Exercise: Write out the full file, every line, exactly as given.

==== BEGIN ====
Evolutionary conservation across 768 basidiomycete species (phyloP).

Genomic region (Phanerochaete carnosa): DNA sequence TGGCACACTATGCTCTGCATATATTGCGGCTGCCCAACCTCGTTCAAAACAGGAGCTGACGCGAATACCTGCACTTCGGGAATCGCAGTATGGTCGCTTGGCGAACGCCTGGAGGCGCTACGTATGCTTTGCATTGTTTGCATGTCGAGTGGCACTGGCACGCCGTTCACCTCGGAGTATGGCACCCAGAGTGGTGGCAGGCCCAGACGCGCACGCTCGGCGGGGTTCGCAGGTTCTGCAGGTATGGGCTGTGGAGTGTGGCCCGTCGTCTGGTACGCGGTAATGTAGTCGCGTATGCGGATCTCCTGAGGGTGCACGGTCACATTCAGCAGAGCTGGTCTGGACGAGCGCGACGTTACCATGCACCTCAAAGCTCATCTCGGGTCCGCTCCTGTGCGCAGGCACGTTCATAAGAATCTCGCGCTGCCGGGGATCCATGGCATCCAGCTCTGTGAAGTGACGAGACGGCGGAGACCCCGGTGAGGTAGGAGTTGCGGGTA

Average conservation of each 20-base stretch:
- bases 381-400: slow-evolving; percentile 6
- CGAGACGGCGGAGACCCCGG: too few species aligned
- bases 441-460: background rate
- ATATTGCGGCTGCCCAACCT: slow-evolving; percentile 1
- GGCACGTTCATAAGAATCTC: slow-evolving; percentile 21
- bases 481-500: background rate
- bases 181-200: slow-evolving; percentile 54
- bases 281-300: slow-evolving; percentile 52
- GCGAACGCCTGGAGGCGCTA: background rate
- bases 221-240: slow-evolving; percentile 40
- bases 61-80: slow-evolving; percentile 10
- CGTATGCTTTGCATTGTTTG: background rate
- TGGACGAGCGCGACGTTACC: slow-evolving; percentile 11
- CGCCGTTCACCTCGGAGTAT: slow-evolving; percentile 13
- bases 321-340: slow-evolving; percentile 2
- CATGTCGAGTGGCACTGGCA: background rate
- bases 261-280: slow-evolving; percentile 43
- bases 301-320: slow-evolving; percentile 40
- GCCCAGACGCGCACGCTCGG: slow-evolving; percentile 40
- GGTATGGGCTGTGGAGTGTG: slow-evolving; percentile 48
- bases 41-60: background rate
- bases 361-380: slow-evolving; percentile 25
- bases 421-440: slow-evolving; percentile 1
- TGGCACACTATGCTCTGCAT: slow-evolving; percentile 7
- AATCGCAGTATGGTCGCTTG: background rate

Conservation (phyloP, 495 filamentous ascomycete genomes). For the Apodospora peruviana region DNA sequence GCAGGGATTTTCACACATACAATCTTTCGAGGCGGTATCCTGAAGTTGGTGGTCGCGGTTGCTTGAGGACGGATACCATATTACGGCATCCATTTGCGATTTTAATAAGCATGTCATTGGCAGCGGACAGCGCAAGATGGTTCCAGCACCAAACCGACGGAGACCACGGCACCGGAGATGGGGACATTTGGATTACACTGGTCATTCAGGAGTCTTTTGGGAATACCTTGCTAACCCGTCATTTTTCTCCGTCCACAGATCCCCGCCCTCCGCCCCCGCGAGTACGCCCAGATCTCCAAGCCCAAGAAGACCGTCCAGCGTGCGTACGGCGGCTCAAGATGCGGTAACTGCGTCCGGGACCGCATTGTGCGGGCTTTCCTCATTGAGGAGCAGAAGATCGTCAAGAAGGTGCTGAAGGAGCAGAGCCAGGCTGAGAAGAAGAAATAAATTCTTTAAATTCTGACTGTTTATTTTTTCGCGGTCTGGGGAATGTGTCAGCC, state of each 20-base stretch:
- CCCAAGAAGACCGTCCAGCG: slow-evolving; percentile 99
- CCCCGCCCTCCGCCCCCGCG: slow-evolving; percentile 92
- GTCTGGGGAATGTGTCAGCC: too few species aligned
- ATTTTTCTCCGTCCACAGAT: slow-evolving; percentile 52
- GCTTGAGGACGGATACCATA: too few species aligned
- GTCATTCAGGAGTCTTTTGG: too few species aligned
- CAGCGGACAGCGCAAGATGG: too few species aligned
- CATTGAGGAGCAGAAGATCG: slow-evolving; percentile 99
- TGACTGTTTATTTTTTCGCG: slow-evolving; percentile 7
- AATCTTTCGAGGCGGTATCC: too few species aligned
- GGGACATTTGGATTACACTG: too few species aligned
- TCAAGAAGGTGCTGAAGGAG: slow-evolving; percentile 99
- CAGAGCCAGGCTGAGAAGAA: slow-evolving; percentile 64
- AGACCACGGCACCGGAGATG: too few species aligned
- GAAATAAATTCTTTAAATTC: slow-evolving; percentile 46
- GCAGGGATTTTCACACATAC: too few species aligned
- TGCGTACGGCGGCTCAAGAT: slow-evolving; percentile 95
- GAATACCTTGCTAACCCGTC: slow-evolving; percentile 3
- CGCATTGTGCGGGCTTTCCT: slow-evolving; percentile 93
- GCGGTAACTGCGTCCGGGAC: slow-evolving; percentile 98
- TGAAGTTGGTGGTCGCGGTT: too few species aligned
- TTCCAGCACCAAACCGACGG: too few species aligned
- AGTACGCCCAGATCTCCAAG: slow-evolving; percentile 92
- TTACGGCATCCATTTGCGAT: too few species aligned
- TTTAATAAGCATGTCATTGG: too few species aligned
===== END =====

Evolutionary conservation across 768 basidiomycete species (phyloP).

Genomic region (Phanerochaete carnosa): DNA sequence TGGCACACTATGCTCTGCATATATTGCGGCTGCCCAACCTCGTTCAAAACAGGAGCTGACGCGAATACCTGCACTTCGGGAATCGCAGTATGGTCGCTTGGCGAACGCCTGGAGGCGCTACGTATGCTTTGCATTGTTTGCATGTCGAGTGGCACTGGCACGCCGTTCACCTCGGAGTATGGCACCCAGAGTGGTGGCAGGCCCAGACGCGCACGCTCGGCGGGGTTCGCAGGTTCTGCAGGTATGGGCTGTGGAGTGTGGCCCGTCGTCTGGTACGCGGTAATGTAGTCGCGTATGCGGATCTCCTGAGGGTGCACGGTCACATTCAGCAGAGCTGGTCTGGACGAGCGCGACGTTACCATGCACCTCAAAGCTCATCTCGGGTCCGCTCCTGTGCGCAGGCACGTTCATAAGAATCTCGCGCTGCCGGGGATCCATGGCATCCAGCTCTGTGAAGTGACGAGACGGCGGAGACCCCGGTGAGGTAGGAGTTGCGGGTA

Average conservation of each 20-base stretch:
- bases 381-400: slow-evolving; percentile 6
- CGAGACGGCGGAGACCCCGG: too few species aligned
- bases 441-460: background rate
- ATATTGCGGCTGCCCAACCT: slow-evolving; percentile 1
- GGCACGTTCATAAGAATCTC: slow-evolving; percentile 21
- bases 481-500: background rate
- bases 181-200: slow-evolving; percentile 54
- bases 281-300: slow-evolving; percentile 52
- GCGAACGCCTGGAGGCGCTA: background rate
- bases 221-240: slow-evolving; percentile 40
- bases 61-80: slow-evolving; percentile 10
- CGTATGCTTTGCATTGTTTG: background rate
- TGGACGAGCGCGACGTTACC: slow-evolving; percentile 11
- CGCCGTTCACCTCGGAGTAT: slow-evolving; percentile 13
- bases 321-340: slow-evolving; percentile 2
- CATGTCGAGTGGCACTGGCA: background rate
- bases 261-280: slow-evolving; percentile 43
- bases 301-320: slow-evolving; percentile 40
- GCCCAGACGCGCACGCTCGG: slow-evolving; percentile 40
- GGTATGGGCTGTGGAGTGTG: slow-evolving; percentile 48
- bases 41-60: background rate
- bases 361-380: slow-evolving; percentile 25
- bases 421-440: slow-evolving; percentile 1
- TGGCACACTATGCTCTGCAT: slow-evolving; percentile 7
- AATCGCAGTATGGTCGCTTG: background rate

Conservation (phyloP, 495 filamentous ascomycete genomes). For the Apodospora peruviana region DNA sequence GCAGGGATTTTCACACATACAATCTTTCGAGGCGGTATCCTGAAGTTGGTGGTCGCGGTTGCTTGAGGACGGATACCATATTACGGCATCCATTTGCGATTTTAATAAGCATGTCATTGGCAGCGGACAGCGCAAGATGGTTCCAGCACCAAACCGACGGAGACCACGGCACCGGAGATGGGGACATTTGGATTACACTGGTCATTCAGGAGTCTTTTGGGAATACCTTGCTAACCCGTCATTTTTCTCCGTCCACAGATCCCCGCCCTCCGCCCCCGCGAGTACGCCCAGATCTCCAAGCCCAAGAAGACCGTCCAGCGTGCGTACGGCGGCTCAAGATGCGGTAACTGCGTCCGGGACCGCATTGTGCGGGCTTTCCTCATTGAGGAGCAGAAGATCGTCAAGAAGGTGCTGAAGGAGCAGAGCCAGGCTGAGAAGAAGAAATAAATTCTTTAAATTCTGACTGTTTATTTTTTCGCGGTCTGGGGAATGTGTCAGCC, state of each 20-base stretch:
- CCCAAGAAGACCGTCCAGCG: slow-evolving; percentile 99
- CCCCGCCCTCCGCCCCCGCG: slow-evolving; percentile 92
- GTCTGGGGAATGTGTCAGCC: too few species aligned
- ATTTTTCTCCGTCCACAGAT: slow-evolving; percentile 52
- GCTTGAGGACGGATACCATA: too few species aligned
- GTCATTCAGGAGTCTTTTGG: too few species aligned
- CAGCGGACAGCGCAAGATGG: too few species aligned
- CATTGAGGAGCAGAAGATCG: slow-evolving; percentile 99
- TGACTGTTTATTTTTTCGCG: slow-evolving; percentile 7
- AATCTTTCGAGGCGGTATCC: too few species aligned
- GGGACATTTGGATTACACTG: too few species aligned
- TCAAGAAGGTGCTGAAGGAG: slow-evolving; percentile 99
- CAGAGCCAGGCTGAGAAGAA: slow-evolving; percentile 64
- AGACCACGGCACCGGAGATG: too few species aligned
- GAAATAAATTCTTTAAATTC: slow-evolving; percentile 46
- GCAGGGATTTTCACACATAC: too few species aligned
- TGCGTACGGCGGCTCAAGAT: slow-evolving; percentile 95
- GAATACCTTGCTAACCCGTC: slow-evolving; percentile 3
- CGCATTGTGCGGGCTTTCCT: slow-evolving; percentile 93
- GCGGTAACTGCGTCCGGGAC: slow-evolving; percentile 98
- TGAAGTTGGTGGTCGCGGTT: too few species aligned
- TTCCAGCACCAAACCGACGG: too few species aligned
- AGTACGCCCAGATCTCCAAG: slow-evolving; percentile 92
- TTACGGCATCCATTTGCGAT: too few species aligned
- TTTAATAAGCATGTCATTGG: too few species aligned